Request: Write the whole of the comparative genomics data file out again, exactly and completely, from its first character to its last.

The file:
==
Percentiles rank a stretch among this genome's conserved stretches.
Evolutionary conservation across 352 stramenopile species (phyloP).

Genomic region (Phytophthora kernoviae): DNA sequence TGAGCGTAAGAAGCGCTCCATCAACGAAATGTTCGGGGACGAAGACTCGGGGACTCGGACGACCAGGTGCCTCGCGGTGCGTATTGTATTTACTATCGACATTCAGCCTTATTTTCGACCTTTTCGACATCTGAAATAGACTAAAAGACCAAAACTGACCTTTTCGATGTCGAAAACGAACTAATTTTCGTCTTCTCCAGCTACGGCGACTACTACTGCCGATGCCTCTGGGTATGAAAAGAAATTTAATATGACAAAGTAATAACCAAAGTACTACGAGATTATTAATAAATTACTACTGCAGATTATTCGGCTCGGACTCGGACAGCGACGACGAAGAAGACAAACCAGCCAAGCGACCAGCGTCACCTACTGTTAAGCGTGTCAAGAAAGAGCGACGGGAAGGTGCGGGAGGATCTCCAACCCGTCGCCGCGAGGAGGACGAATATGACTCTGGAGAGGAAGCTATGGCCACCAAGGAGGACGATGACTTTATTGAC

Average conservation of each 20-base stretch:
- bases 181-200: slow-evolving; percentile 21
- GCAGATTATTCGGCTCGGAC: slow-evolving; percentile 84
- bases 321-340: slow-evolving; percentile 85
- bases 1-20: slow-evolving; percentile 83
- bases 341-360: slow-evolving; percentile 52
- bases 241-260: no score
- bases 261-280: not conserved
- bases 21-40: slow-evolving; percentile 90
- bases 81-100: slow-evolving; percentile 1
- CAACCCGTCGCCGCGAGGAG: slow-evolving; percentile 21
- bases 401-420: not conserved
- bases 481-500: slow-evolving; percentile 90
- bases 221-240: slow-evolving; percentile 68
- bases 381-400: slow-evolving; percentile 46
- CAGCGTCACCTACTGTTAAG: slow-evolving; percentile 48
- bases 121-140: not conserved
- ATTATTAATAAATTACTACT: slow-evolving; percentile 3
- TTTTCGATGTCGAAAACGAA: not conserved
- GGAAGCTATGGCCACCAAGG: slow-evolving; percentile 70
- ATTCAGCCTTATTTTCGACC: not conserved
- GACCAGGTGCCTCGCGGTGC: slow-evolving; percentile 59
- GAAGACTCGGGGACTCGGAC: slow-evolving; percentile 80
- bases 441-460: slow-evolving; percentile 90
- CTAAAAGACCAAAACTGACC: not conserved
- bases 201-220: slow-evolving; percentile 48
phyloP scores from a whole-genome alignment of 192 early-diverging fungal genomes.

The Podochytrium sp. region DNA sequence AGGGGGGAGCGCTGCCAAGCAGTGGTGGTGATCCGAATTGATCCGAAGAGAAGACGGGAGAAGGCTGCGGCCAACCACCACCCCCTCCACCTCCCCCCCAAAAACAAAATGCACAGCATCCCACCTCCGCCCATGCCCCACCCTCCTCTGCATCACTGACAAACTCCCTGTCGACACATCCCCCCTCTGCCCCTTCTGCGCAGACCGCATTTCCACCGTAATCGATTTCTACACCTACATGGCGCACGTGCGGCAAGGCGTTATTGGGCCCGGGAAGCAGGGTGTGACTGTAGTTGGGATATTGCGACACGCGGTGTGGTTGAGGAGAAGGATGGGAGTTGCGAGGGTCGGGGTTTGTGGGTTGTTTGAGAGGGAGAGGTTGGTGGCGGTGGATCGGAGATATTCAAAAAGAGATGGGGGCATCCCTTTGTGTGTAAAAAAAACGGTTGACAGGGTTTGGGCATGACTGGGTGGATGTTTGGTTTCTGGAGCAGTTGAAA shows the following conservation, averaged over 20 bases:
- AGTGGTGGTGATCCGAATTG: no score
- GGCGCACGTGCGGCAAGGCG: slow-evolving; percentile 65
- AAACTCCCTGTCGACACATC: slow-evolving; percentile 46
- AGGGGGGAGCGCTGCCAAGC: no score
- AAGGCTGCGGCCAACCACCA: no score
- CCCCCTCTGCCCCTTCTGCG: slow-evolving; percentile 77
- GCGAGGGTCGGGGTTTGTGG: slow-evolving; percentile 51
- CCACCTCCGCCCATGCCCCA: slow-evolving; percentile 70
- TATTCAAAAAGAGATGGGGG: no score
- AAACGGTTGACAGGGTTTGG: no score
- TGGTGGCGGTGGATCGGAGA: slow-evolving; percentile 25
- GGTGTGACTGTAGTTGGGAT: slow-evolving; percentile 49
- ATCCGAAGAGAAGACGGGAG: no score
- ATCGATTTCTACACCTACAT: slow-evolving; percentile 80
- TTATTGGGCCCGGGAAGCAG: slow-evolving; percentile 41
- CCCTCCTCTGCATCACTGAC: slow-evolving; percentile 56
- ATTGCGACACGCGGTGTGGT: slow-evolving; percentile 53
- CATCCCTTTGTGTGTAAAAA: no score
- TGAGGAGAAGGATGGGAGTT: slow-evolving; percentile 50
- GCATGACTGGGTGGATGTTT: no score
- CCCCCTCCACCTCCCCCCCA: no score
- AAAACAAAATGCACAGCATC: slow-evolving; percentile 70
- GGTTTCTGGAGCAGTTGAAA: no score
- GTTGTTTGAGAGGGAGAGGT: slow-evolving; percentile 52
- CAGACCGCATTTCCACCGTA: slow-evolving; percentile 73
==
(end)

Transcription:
Percentiles rank a stretch among this genome's conserved stretches.
Evolutionary conservation across 352 stramenopile species (phyloP).

Genomic region (Phytophthora kernoviae): DNA sequence TGAGCGTAAGAAGCGCTCCATCAACGAAATGTTCGGGGACGAAGACTCGGGGACTCGGACGACCAGGTGCCTCGCGGTGCGTATTGTATTTACTATCGACATTCAGCCTTATTTTCGACCTTTTCGACATCTGAAATAGACTAAAAGACCAAAACTGACCTTTTCGATGTCGAAAACGAACTAATTTTCGTCTTCTCCAGCTACGGCGACTACTACTGCCGATGCCTCTGGGTATGAAAAGAAATTTAATATGACAAAGTAATAACCAAAGTACTACGAGATTATTAATAAATTACTACTGCAGATTATTCGGCTCGGACTCGGACAGCGACGACGAAGAAGACAAACCAGCCAAGCGACCAGCGTCACCTACTGTTAAGCGTGTCAAGAAAGAGCGACGGGAAGGTGCGGGAGGATCTCCAACCCGTCGCCGCGAGGAGGACGAATATGACTCTGGAGAGGAAGCTATGGCCACCAAGGAGGACGATGACTTTATTGAC

Average conservation of each 20-base stretch:
- bases 181-200: slow-evolving; percentile 21
- GCAGATTATTCGGCTCGGAC: slow-evolving; percentile 84
- bases 321-340: slow-evolving; percentile 85
- bases 1-20: slow-evolving; percentile 83
- bases 341-360: slow-evolving; percentile 52
- bases 241-260: no score
- bases 261-280: not conserved
- bases 21-40: slow-evolving; percentile 90
- bases 81-100: slow-evolving; percentile 1
- CAACCCGTCGCCGCGAGGAG: slow-evolving; percentile 21
- bases 401-420: not conserved
- bases 481-500: slow-evolving; percentile 90
- bases 221-240: slow-evolving; percentile 68
- bases 381-400: slow-evolving; percentile 46
- CAGCGTCACCTACTGTTAAG: slow-evolving; percentile 48
- bases 121-140: not conserved
- ATTATTAATAAATTACTACT: slow-evolving; percentile 3
- TTTTCGATGTCGAAAACGAA: not conserved
- GGAAGCTATGGCCACCAAGG: slow-evolving; percentile 70
- ATTCAGCCTTATTTTCGACC: not conserved
- GACCAGGTGCCTCGCGGTGC: slow-evolving; percentile 59
- GAAGACTCGGGGACTCGGAC: slow-evolving; percentile 80
- bases 441-460: slow-evolving; percentile 90
- CTAAAAGACCAAAACTGACC: not conserved
- bases 201-220: slow-evolving; percentile 48
phyloP scores from a whole-genome alignment of 192 early-diverging fungal genomes.

The Podochytrium sp. region DNA sequence AGGGGGGAGCGCTGCCAAGCAGTGGTGGTGATCCGAATTGATCCGAAGAGAAGACGGGAGAAGGCTGCGGCCAACCACCACCCCCTCCACCTCCCCCCCAAAAACAAAATGCACAGCATCCCACCTCCGCCCATGCCCCACCCTCCTCTGCATCACTGACAAACTCCCTGTCGACACATCCCCCCTCTGCCCCTTCTGCGCAGACCGCATTTCCACCGTAATCGATTTCTACACCTACATGGCGCACGTGCGGCAAGGCGTTATTGGGCCCGGGAAGCAGGGTGTGACTGTAGTTGGGATATTGCGACACGCGGTGTGGTTGAGGAGAAGGATGGGAGTTGCGAGGGTCGGGGTTTGTGGGTTGTTTGAGAGGGAGAGGTTGGTGGCGGTGGATCGGAGATATTCAAAAAGAGATGGGGGCATCCCTTTGTGTGTAAAAAAAACGGTTGACAGGGTTTGGGCATGACTGGGTGGATGTTTGGTTTCTGGAGCAGTTGAAA shows the following conservation, averaged over 20 bases:
- AGTGGTGGTGATCCGAATTG: no score
- GGCGCACGTGCGGCAAGGCG: slow-evolving; percentile 65
- AAACTCCCTGTCGACACATC: slow-evolving; percentile 46
- AGGGGGGAGCGCTGCCAAGC: no score
- AAGGCTGCGGCCAACCACCA: no score
- CCCCCTCTGCCCCTTCTGCG: slow-evolving; percentile 77
- GCGAGGGTCGGGGTTTGTGG: slow-evolving; percentile 51
- CCACCTCCGCCCATGCCCCA: slow-evolving; percentile 70
- TATTCAAAAAGAGATGGGGG: no score
- AAACGGTTGACAGGGTTTGG: no score
- TGGTGGCGGTGGATCGGAGA: slow-evolving; percentile 25
- GGTGTGACTGTAGTTGGGAT: slow-evolving; percentile 49
- ATCCGAAGAGAAGACGGGAG: no score
- ATCGATTTCTACACCTACAT: slow-evolving; percentile 80
- TTATTGGGCCCGGGAAGCAG: slow-evolving; percentile 41
- CCCTCCTCTGCATCACTGAC: slow-evolving; percentile 56
- ATTGCGACACGCGGTGTGGT: slow-evolving; percentile 53
- CATCCCTTTGTGTGTAAAAA: no score
- TGAGGAGAAGGATGGGAGTT: slow-evolving; percentile 50
- GCATGACTGGGTGGATGTTT: no score
- CCCCCTCCACCTCCCCCCCA: no score
- AAAACAAAATGCACAGCATC: slow-evolving; percentile 70
- GGTTTCTGGAGCAGTTGAAA: no score
- GTTGTTTGAGAGGGAGAGGT: slow-evolving; percentile 52
- CAGACCGCATTTCCACCGTA: slow-evolving; percentile 73